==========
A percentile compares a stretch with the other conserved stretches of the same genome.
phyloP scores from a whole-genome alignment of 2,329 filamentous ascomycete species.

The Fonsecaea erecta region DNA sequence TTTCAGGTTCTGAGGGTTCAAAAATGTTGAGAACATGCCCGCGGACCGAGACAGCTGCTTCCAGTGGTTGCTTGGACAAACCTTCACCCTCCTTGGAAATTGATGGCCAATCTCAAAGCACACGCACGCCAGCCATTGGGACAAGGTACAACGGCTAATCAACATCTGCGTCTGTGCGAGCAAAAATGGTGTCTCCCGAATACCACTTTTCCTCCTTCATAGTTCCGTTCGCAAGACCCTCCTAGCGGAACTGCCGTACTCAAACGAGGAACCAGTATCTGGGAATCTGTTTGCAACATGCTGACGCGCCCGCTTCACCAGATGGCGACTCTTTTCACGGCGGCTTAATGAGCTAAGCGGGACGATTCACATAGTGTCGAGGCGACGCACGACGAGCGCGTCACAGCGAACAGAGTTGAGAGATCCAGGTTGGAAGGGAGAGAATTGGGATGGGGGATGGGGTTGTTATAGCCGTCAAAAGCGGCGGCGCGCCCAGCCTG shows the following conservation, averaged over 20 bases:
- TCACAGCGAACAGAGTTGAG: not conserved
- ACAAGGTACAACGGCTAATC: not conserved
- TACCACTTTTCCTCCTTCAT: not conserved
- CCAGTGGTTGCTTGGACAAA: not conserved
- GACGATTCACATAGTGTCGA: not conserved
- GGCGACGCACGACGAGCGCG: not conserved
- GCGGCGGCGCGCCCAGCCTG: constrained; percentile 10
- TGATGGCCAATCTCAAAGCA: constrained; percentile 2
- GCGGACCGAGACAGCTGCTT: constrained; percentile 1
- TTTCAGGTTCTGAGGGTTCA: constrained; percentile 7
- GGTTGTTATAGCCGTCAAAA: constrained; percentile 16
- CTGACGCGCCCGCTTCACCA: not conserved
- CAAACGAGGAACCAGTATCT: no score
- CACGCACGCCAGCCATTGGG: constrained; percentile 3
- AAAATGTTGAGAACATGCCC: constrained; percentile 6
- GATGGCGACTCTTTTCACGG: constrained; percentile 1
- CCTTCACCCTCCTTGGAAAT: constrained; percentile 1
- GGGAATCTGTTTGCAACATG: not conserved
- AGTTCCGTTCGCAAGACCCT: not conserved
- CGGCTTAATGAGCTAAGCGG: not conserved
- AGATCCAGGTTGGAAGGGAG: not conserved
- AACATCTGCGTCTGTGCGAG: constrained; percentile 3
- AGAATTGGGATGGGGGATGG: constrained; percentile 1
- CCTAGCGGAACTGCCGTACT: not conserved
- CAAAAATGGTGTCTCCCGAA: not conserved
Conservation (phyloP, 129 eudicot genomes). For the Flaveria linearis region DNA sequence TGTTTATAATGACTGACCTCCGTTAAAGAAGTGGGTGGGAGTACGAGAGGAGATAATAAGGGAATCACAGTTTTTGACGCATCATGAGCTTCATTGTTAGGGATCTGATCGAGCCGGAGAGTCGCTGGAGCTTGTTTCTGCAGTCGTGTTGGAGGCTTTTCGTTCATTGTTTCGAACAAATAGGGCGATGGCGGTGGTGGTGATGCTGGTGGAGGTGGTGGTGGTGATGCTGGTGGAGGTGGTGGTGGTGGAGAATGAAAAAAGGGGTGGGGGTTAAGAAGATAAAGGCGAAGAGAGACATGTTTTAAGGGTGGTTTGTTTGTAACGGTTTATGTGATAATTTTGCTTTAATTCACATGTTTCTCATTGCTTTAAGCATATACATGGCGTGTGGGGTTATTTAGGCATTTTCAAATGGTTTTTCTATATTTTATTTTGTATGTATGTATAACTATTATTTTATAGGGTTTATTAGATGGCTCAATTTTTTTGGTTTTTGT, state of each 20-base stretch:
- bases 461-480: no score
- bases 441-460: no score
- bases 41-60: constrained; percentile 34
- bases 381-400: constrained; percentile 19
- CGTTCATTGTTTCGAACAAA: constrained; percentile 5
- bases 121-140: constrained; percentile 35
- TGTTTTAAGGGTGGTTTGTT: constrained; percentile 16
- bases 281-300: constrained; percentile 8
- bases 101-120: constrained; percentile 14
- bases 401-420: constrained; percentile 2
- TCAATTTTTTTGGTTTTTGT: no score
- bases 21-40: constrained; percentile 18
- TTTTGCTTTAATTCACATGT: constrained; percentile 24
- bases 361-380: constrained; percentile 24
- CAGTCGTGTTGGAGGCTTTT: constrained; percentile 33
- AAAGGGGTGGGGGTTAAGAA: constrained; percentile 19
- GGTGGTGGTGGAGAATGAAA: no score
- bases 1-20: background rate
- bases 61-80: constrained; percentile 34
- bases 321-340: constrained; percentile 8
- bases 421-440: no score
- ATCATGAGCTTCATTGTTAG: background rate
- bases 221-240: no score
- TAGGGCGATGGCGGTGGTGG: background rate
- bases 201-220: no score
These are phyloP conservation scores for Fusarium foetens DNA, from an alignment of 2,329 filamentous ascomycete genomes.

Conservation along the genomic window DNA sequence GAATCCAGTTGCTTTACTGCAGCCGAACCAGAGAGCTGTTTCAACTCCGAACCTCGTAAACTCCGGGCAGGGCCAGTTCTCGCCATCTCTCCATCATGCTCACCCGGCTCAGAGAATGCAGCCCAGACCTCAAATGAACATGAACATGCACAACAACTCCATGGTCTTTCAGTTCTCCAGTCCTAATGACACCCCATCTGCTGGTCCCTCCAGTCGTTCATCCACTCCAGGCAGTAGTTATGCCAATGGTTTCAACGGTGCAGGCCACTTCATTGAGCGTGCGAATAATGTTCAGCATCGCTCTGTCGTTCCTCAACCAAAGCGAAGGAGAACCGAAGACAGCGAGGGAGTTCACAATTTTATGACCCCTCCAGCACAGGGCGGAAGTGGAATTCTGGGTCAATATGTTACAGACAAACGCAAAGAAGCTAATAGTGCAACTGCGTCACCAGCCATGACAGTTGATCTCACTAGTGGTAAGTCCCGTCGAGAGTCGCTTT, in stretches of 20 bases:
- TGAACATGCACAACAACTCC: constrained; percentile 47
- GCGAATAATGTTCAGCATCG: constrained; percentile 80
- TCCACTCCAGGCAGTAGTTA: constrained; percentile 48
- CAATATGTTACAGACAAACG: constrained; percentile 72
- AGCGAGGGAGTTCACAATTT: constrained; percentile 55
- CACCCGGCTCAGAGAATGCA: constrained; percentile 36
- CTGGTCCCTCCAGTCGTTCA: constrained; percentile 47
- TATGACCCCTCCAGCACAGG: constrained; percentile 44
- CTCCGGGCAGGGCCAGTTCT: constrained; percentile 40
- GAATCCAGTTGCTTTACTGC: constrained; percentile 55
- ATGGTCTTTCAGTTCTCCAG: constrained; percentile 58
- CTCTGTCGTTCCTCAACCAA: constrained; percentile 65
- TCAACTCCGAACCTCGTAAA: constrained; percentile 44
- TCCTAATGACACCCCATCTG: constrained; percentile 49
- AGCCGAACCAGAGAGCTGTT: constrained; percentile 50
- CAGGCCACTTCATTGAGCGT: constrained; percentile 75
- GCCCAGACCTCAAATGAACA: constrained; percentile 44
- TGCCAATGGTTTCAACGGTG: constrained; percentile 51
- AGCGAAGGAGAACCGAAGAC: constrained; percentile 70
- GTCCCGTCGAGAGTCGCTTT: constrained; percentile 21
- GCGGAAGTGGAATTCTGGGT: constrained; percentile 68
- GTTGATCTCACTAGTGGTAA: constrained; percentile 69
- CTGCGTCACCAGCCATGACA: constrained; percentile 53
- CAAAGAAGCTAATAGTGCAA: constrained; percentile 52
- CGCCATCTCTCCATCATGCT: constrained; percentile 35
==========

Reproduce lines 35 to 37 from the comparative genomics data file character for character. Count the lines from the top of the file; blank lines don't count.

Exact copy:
- bases 121-140: constrained; percentile 35
- TGTTTTAAGGGTGGTTTGTT: constrained; percentile 16
- bases 281-300: constrained; percentile 8